As you see above, I have counted the number of peaks and they are 22. So for our final result, we multiply them and get frequency difference of 8,25 GHz which is close enough to the real one of ~9 GHz, considering how imprecisely the experiment was made and the fact that our IFP was pretty bad. Well, it is possible that I messed up somewhere, I’ll find out in a week. 🙂

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One place for science in Oslo

Greetings from Norway! I paid a visit to Lukasz and some former colleagues last weekend so I thought “Why not write a post (or a series of posts) about places for science in various cities?”. Here is where I start – the University of Oslo or to be more specific the Department of Informatics and Mathematics and to be “Swiss sharp” – the Nanoelectronics group.

The University of Oslo is one of the largest higher education institutions in Norway being the biggest in number of students in social sciences. When it comes to natural sciences it has a pretty strong competitior namely the Norwegian University of Science and Technology in Trondheim. Nevertheless, the Department of Mathematics and Informatics has a number of applied science research groups, in addition to that the pure theoretical maths and physics groups do not fade-out too much in the overall picture. The main campus (Blindern) is also merged with Oslo Science Park and dozens of applied maths/informatics private or public companies e.g. one of the major being Sintef. Besides mathematics and informatics as a “Si person” I should also mention something about the semiconductor/applied physics opportunities in that place. Unfortunately when it comes to microchips there are only a few spots in Oslo doing design, these few “spots” however on the contrary have a long history (in the context of the semiconductor industry) e.g. Texas Instruments c.a. 13 years and nowadays OmniVision (before Photobit – Micron – Aptina) about 15 years old. Some rumours about Nordic Semiconductor opening more positions in Oslo have been spreading with the speed of light recently too. Speaking of applied physics a mini-cocktail of small companies in microfluidics, optics, and nanomaterials exist, but maybe someone with broader experience should hint what actually the situation is.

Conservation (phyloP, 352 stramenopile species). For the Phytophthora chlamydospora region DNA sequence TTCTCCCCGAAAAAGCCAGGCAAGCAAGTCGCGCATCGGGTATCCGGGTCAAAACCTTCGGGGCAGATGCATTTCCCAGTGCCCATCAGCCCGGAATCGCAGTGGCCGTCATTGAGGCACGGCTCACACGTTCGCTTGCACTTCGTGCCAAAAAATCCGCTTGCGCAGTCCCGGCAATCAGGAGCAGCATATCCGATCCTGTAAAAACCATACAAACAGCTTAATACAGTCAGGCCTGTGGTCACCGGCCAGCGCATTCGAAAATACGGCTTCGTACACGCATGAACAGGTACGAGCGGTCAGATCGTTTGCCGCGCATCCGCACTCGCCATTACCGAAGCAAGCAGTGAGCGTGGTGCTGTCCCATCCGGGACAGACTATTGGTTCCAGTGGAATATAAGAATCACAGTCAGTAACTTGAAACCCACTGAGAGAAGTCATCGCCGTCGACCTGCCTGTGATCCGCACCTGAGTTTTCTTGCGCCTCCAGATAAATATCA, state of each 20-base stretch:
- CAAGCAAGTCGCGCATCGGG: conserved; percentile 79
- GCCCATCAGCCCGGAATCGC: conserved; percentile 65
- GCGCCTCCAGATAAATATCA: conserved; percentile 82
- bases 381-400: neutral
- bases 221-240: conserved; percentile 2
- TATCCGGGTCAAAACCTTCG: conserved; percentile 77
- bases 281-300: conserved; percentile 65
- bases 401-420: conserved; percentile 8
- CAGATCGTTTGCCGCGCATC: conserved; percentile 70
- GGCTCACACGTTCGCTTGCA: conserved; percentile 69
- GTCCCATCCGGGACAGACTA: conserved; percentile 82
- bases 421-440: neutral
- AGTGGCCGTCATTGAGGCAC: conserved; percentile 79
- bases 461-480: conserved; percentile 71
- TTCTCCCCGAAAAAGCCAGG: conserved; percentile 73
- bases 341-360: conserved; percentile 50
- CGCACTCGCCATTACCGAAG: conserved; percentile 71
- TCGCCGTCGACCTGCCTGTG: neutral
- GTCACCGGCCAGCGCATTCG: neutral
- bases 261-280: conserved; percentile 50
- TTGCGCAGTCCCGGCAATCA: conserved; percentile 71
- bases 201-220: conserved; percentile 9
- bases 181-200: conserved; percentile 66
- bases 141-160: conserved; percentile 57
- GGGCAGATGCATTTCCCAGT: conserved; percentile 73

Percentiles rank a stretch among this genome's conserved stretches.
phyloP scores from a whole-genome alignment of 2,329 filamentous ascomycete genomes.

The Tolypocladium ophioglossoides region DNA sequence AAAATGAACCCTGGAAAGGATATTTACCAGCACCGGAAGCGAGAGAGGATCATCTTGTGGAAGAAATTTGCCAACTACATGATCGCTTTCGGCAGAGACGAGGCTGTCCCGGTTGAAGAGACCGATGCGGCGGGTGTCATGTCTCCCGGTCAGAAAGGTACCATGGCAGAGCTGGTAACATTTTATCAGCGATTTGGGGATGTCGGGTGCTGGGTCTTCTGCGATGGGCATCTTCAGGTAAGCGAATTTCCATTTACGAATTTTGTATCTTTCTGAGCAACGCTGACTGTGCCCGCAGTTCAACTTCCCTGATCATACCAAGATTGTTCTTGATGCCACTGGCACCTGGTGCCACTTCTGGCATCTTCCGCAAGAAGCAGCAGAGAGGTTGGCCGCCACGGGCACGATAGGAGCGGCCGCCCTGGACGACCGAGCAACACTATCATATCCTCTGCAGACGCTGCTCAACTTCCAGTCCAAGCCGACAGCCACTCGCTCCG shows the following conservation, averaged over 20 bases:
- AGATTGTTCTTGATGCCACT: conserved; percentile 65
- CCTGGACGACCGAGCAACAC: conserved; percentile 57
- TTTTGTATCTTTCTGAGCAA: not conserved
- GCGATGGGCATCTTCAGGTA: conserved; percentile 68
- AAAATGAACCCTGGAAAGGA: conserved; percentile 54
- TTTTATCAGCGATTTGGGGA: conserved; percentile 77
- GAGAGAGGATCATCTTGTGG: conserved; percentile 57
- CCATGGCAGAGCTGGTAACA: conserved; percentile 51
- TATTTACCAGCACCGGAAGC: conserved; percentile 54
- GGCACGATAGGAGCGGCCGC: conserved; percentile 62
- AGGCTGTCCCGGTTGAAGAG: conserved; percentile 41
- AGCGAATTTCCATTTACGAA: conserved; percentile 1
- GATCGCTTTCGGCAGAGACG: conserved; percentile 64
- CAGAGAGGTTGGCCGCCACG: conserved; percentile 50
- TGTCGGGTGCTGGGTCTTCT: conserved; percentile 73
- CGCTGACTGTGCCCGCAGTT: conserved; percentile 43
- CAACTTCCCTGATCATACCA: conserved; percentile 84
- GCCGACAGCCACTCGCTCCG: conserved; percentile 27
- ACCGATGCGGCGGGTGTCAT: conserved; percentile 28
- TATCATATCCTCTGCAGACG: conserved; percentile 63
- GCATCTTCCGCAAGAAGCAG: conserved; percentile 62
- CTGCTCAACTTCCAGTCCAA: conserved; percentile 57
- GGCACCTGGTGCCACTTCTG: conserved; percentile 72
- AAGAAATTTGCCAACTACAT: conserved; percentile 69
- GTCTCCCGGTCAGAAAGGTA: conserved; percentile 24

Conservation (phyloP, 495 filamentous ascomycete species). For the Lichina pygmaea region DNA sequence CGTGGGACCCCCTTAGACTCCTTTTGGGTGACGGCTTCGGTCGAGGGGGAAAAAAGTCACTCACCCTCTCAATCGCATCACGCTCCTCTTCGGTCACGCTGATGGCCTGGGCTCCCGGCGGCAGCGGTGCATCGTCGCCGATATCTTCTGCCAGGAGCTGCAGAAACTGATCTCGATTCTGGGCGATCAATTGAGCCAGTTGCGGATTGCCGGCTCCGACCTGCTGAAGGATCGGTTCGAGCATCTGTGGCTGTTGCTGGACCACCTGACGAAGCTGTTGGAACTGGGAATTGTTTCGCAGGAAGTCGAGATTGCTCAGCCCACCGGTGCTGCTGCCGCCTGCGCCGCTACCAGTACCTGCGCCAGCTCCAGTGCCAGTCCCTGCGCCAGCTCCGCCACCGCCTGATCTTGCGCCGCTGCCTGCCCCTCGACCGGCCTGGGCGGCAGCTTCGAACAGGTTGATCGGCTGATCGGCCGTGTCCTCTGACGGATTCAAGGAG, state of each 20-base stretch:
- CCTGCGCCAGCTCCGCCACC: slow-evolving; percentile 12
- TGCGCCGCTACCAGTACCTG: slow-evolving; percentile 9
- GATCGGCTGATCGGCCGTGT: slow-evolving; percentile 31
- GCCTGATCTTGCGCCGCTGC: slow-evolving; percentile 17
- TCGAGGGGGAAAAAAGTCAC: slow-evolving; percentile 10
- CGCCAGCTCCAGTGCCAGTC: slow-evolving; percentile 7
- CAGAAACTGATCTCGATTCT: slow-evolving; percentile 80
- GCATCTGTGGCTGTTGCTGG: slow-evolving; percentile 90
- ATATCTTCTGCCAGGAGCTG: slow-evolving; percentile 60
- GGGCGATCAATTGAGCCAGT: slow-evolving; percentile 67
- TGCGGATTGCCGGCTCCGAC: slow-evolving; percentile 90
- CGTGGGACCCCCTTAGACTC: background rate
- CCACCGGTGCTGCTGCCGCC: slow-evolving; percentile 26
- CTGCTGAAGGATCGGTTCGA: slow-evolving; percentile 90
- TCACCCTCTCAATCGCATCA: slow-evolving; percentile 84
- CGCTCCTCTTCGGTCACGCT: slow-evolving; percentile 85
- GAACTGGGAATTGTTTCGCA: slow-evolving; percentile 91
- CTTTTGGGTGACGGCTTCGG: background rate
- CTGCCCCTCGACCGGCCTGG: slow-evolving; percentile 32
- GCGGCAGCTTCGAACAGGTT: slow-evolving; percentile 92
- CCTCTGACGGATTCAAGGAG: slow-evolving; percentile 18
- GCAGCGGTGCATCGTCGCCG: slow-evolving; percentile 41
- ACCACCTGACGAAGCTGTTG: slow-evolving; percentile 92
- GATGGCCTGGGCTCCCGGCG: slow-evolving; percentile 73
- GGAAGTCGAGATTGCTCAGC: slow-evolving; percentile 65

Anyway, I aim to give a virtual tour of the Nanoelectronics group at IFI in UiO and provide you with some “live” pictures from my ultra-high noise, low dynamic range and shaky camera.

First stop – Department of IFI (Institutt for Informatikk) or as I often like to call it – “THE MOTHERSHIP”!

The Mothership

The Mothership

IFI - Department of Informatics @ UiO

IFI – Department of Informatics @ UiO (typical Scandinavian weather)

This place is vacated by an extremely large number of research groups, here’s a link providing an alphabetically ordered list of all research groups at the department.